Saturday, September 24, 2011

Does God Cause Spontaneous Combustion?

The first recorded case of spontaneous combustion in Ireland has provoked retired professor of pathology Mike Green into some theological speculation, saying he doubted spontaneous combustion could be explained by divine intervention on rather surprising grounds.
I think if the heavens were striking in cases of spontaneous combustion then there would be a lot more cases. I go for the practical, the mundane explanation.
Apparently God can't be doing it because it doesn't happen often enough. Only things that happen infrequently need mundane practical explanations.

Confused yet? :-)

Friday, September 23, 2011

Brick-a-Brack 230911


Take note oh teachers of theology! your sins will find you out! (thanks Alex)
Let me know what you think :-)

Words and Music: Kate Tempest

For those of your interested in the spoken word as performance, here is some really powerful Shakespe inspired poetry by Kate Tempest which was posted on Billy Braggs FB page.


"What we came after" by Kate Tempest from RSC Sound & Fury on Vimeo.

She is new to me but apparently fronts a really interesting band The Sound of Rum, if the idea of a north London girl rapping left wing politics over trip hop and Jazz beats doesn't inspire you, then you probably haven't heard it yet.





Let me know what you think :-)

Confessions of a Lapsed Charismatic

I reckon my charismatic credentials are pretty solid, i have hung out with all stripes of charismatics from crazy independent pentecostal revivalists to charismatic high church Anglicans, and I liked them all and learned form them all.  I am a firm believer in speaking in tongues, guidance and inspiration, and God's power to heal.  But when I came to NZ I subconsciously moved out of the charismatic stream i had been inhabiting and became much more middle of the road.   Now it is time to confess

  1. I love 1 Cor 12 but the work of the Holy Spirit is about so much more than giving gifts to particular Christians - what about Rom 8, John 14 &16, Gal 5, etc, etc?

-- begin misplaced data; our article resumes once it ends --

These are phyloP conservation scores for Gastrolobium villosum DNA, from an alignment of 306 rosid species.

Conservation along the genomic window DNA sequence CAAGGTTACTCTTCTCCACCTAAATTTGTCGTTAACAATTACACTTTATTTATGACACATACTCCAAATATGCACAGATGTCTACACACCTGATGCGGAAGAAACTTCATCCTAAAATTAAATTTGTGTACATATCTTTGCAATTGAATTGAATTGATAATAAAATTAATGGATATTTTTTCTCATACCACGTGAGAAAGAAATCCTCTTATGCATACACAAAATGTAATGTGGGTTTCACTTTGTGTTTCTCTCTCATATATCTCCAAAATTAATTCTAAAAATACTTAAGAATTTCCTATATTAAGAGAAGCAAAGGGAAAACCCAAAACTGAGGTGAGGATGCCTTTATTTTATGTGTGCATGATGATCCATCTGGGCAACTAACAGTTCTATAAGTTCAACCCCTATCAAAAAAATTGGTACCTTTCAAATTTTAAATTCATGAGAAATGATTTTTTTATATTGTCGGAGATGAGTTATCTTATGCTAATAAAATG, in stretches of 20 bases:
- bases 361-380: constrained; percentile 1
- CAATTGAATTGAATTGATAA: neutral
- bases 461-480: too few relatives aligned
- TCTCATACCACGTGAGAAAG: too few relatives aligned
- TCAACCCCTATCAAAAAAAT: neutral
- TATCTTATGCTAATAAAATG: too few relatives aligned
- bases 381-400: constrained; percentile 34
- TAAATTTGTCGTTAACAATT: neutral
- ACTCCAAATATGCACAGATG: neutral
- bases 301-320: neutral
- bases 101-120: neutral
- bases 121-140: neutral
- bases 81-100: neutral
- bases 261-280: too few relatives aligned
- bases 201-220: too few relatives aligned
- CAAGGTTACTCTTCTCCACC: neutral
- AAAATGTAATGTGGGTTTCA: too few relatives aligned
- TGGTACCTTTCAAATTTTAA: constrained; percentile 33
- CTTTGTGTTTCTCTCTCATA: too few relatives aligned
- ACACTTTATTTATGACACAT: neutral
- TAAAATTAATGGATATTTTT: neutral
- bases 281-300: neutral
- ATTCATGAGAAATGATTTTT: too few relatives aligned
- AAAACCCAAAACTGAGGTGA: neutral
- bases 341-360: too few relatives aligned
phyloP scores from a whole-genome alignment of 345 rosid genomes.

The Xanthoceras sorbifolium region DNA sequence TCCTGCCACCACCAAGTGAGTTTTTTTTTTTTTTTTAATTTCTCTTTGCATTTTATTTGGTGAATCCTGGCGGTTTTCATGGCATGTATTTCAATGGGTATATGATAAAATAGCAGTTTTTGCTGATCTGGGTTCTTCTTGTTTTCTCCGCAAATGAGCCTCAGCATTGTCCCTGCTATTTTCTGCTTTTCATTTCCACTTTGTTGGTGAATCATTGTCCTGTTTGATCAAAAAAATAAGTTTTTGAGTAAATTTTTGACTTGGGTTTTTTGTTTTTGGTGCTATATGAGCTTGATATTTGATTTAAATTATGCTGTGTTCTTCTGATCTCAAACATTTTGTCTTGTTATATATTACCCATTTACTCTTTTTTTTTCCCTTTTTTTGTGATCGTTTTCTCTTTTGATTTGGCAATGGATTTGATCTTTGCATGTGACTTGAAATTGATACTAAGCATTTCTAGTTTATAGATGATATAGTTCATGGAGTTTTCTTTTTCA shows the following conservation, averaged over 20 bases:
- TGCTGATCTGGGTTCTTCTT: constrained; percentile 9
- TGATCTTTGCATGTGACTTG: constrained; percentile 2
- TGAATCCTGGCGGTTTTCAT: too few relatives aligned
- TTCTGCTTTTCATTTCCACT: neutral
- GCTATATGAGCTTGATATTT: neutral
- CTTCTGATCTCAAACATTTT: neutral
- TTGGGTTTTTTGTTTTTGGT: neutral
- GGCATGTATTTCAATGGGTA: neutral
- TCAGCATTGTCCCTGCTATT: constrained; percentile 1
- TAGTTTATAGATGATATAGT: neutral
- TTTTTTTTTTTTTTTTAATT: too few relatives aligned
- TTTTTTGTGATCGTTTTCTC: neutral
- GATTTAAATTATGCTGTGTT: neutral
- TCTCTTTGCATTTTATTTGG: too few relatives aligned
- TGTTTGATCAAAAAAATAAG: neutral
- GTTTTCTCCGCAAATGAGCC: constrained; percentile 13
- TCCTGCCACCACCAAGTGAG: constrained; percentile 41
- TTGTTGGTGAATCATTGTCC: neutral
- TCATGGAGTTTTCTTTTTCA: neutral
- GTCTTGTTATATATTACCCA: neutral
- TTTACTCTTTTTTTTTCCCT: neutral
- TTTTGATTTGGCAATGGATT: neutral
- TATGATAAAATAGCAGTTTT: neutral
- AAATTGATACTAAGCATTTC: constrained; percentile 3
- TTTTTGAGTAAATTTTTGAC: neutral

2. An emphasis on gifting is often at the expense of an emphasis on character, the gifts of the Spirit get prefered over the fruit.
  3. The pressure in charismatic circles for something to happen means that people are tempted to manipulate God or others in order to validate their ministry.
  4. Those who do not or cannot operate in the gifts are often made to feel like second class Christians
  5. An over emphasis on healing can make it hard for people to deal with the reality that often the thorn in our flesh is not taken away but God's grace is sufficient for us
  6. When experience and power become the key criteria, Christ and the right handling of scripture often get lost in the shuffle.
  7. Many non charismatic Christians and churches are filled with the Spirit
  8. I long to see the Spirit moving more and more in my own life and faith community - but I don't want to presuppose how it is going to happen or what it will look like.
  9. I'm not going to mention "falling" over or gold dust.
  10. When you get given a few to many meaningless "word of knowledge" you start to wonder if you can trust these people at all.
  11. I love going to church where people put their hands in the air
  12. Most of the charismatics i meet are the most sincere, loving and passionate Christians you could hope for.
Let me know what you think, what has your journey with charismatic Christianity been like? :-)

Perhaps related, Daniel Kirk has been wondering if god really speaks, and John Byron wonders if beinga Christian has anything to do with being bad at maths.

Wednesday, September 14, 2011

brick-a-brack 140911

  • Ben Myers defends Rob Bell's Love Wins (and of course Karl Barth as well)
  • Daniel Kirk explains to his students how biblical studies will ruin their faith (in a good way)
  • Kevin DeYoung lists the values that guide the way his church worships (HT Marc)
let me know what you think! :-)

Saturday, September 3, 2011

Brick-a-Brack 030911

This prophesy is true, although about 5 years late ;-) (HT Marc)

I’m going to stick my neck out and say that I think I know what the biggest theological debate of the next twenty years is going to be about. It doesn’t sound very exciting – and certainly not as likely to make headlines as hell, or penal substitution, or the roles of men and women, or the various other theological hot potatoes that the last decade has seen chucked around – but fundamentally, it is the issue that drives all the others. It is the question of the doctrine of Scripture: how we read, understand and apply the Bible.
Of course as I was told by my theology teachers in entry level hermeneutics - all Christian theological debate is really a debate about hermeneutics.  One reason why this blog spends so much time on it! (plus it is really interesting!)


These resources are very useful (HT Mark and James)

And this lady is brilliant! (HT Tony)